Between the Covers

A weekly show featuring interviews with locally and nationally known authors of both fiction and non-fiction.

Episode Archive

Oregon author Steve McQuiddy on "Here on the Edge" - Pacifism in World War II

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Between the Covers
Air date: 
Thu, 10/24/2013 - 11:00am - 11:30am
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A look at the role of pacifism in World War II and one Oregon conscientous objector camp
Steve McQuiddy talks about his new book, "Here on the Edge", published by Oregon State University. McQuiddy looks at a long-neglected element of World War II history: the role of pacifism in what is often called "The Good War." He shares the fascinating story of one conscientious objector camp located on the rain-soaked Oregon Coast, Civilian Public Service (CPS) Camp #56, providing the definitive history of the Fine Arts Group at Waldport. Steve McQuiddy writes and lectures on Pacific Northwest history and culture, particularly the eccentric quarter. His monograph, The Fantastic Tale of Opal Whiteley, has been widely cited and reprinted, with an expanded version published in 2012.

Men We Reaped

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Between the Covers
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Thu, 10/17/2013 - 11:30am - 12:00pm
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Writer Jesmyn Ward on her Memoir Men We Reaped
Between the Covers, Part 2 Host Lisa Loving interviews writer Jesmyn Ward, about her new memoir "Men We Reaped." Jesmyn Ward grew up in poverty with a family struggling to stay together and survive in the rural South. All around her were black men facing dangers and social ills that are usually only talked about in the context of inner cities. As the sole member of her family to leave home, Jesmyn Ward discusses the place she came from with objectivity, but also with the intimacy of familiarity. Jesmyn Ward received her M.F.A from the University of Michigan and has been a Stegner Fellow at Stanford and a Grisham Visiting Writer in Residence at the University of Mississippi. She is currently an assistant professor of creative writing at the University of South Alabama.

Western mystery writer Craig Johnson on Spirit of Steamboat and more

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Between the Covers
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Thu, 10/17/2013 - 11:00am - 11:30am
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Craig Johnson talks about his life, his work and his new novella Spirit of Steamboat
Host Gene Bradley interviews mystery writer Craig Johnson about his new Sheriff Longmire novella, SPIRIT OF STEAMBOAT. The action in Spirit of Steamboat begins when Sheriff Walt Longmire has an unexpected visitor on Christmas Eve. The visitor is the ghost of Christmas past: a young woman with a hairline scar across her forehead and more than a few questions about Walt’s predecessor, Lucian Connally. Craig Johnson is the New York Times bestselling author of the Walt Longmire mystery series.

Living with wild animals in the urban setting

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Between the Covers
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Thu, 10/10/2013 - 11:00am - 11:30am
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Naturalist Lyanda Lynn Haupt on her book "The Urban Bestiary"
Seattle author and naturalist Lyanda Lynn Haupt talks about her latest book "THE URBAN BESTIARY: Encountering the Everyday Wild." In this book Haupt journeys into the heart of the everyday wild, where coyotes, raccoons, chickens, hawks, and humans live in closer proximity than ever before. Haupt's observations bring compelling new questions to light: Whose "home" is this? Where does the wild end and the city begin? And what difference does it make to us as humans living our everyday lives? Haupt draws us into the secret world of the wild creatures that dwell among us in our urban neighborhoods, whether we are aware of them or not.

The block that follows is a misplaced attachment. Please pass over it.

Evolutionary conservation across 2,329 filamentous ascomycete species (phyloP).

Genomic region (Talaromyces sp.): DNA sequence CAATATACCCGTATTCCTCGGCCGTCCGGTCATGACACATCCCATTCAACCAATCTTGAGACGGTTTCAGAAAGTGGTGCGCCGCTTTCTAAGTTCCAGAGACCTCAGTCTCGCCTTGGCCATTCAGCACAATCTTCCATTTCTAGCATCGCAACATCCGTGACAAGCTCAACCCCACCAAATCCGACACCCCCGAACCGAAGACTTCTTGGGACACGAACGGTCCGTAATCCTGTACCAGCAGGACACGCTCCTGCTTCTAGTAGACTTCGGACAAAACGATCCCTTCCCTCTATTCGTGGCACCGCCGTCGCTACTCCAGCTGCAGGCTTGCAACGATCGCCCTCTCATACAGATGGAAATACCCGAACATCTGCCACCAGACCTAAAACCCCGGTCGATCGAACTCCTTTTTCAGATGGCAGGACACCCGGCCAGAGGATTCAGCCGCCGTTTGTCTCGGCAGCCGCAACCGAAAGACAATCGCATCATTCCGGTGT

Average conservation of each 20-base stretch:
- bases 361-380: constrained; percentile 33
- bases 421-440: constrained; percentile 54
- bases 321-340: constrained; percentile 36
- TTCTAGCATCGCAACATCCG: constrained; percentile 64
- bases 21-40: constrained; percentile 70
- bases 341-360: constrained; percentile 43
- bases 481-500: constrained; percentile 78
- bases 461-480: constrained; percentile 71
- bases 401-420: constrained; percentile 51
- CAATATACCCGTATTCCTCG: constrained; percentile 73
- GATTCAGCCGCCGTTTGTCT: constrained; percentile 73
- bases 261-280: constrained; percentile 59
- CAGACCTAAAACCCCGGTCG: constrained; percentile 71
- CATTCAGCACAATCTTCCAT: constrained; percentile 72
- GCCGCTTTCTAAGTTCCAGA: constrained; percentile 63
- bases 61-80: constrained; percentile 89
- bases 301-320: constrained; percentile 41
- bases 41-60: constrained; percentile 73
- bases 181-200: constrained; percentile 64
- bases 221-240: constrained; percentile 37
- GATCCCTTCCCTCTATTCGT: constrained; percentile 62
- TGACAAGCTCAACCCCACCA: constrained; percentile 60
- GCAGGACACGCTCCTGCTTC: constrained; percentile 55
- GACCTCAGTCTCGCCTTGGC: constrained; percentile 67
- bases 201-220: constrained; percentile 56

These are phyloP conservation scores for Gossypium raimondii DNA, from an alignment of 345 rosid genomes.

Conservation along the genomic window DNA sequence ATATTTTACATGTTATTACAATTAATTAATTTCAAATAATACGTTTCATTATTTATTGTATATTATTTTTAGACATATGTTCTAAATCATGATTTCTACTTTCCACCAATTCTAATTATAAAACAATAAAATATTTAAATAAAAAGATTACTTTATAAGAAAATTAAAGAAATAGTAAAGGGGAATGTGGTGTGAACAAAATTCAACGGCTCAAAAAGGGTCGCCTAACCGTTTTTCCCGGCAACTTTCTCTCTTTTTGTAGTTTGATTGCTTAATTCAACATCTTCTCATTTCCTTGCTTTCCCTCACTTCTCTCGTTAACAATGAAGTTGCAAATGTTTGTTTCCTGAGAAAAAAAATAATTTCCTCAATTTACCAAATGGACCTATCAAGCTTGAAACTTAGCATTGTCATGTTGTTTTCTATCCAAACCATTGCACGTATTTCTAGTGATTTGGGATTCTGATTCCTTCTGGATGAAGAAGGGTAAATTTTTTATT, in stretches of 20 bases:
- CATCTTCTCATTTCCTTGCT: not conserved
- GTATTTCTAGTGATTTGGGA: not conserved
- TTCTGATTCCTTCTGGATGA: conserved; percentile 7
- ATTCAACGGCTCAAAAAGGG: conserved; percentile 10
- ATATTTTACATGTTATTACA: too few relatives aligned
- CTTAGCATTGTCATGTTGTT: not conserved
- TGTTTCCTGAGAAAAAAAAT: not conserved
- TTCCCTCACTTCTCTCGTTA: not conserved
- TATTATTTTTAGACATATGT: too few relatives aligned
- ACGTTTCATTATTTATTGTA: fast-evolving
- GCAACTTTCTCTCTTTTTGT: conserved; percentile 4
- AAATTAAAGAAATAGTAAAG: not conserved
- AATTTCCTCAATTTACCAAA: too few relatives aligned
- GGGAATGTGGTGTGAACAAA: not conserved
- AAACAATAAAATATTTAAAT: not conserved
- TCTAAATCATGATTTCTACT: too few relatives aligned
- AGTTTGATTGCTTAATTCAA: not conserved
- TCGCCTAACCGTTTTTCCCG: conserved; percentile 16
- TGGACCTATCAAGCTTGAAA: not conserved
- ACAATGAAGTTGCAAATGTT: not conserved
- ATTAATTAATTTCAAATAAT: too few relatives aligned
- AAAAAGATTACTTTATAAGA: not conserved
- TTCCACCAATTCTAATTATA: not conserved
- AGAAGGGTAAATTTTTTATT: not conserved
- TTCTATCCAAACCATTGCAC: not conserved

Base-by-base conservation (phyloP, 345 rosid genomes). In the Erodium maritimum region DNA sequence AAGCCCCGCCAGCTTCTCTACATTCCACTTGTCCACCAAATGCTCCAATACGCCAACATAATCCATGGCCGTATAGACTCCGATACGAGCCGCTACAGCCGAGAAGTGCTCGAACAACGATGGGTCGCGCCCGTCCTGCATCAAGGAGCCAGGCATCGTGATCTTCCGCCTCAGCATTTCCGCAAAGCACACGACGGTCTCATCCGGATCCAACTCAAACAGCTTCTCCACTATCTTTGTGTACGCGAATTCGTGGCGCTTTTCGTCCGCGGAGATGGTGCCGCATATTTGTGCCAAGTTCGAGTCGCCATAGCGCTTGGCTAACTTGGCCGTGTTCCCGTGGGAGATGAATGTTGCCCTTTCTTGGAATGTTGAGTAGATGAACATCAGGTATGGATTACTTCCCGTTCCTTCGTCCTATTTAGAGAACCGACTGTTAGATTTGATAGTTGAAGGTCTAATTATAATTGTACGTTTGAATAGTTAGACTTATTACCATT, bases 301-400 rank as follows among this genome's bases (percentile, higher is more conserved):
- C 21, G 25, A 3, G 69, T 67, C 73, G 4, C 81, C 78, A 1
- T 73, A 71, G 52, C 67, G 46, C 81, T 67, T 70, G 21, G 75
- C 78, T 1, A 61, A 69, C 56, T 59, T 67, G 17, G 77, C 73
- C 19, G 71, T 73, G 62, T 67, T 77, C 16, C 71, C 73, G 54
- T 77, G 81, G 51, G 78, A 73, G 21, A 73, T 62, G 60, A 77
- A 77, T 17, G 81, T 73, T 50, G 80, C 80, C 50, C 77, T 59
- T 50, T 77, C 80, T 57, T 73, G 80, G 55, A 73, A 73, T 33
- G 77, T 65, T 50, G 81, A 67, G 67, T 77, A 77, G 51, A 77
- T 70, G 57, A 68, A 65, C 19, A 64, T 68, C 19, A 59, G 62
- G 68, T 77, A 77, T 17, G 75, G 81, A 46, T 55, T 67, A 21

Between the Covers on 10/03/13

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Between the Covers
Air date: 
Thu, 10/03/2013 - 11:00am - 11:30am
Short Description: 
Dissident Gardens by Jonathan Lethem

"While collective memory might offer some hazy grasp of McCarthyism and the Hollywood black-lists, all but forgotten is the real American Communist Party and its Depression-era heyday. In this epic and complex new novel, Lethem considers what happened to the ACP, as well as some other questions, about material isolation and filial resentment...The cast makes for a heady, swirly mix of fascinating, lonely people. Lethem's writing, as always, packs a witty punch. The epoch each character inhabits is artfully etched and the book is as illuminating of 20th-century American history as it is of the human burden of overcoming alienation."--Publishers Weekly.

Oregon author Katey Schultz talks about Flashes of War

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Between the Covers
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Thu, 09/26/2013 - 11:00am - 11:30am
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Oregon author Katey Schultz talks about Flashes of War

Host Jim Schumock interviews Katey Schultz, about her new book Flashes of War. Characters include — a returning U.S. soldier and pragmatic jihadist, Afghan mother and listless American sister, courageous amputee and a ghost that cannot let go—appear in Flashes of War, which captures personal moments of fear, introspection, confusion, and valor in one collection spanning nations and perspectives. 

Between the Covers on 09/19/13

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Between the Covers
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Thu, 09/19/2013 - 11:00am - 11:30am
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Tumbledown by Robert Boswell
Tumbledown by Robert Boswell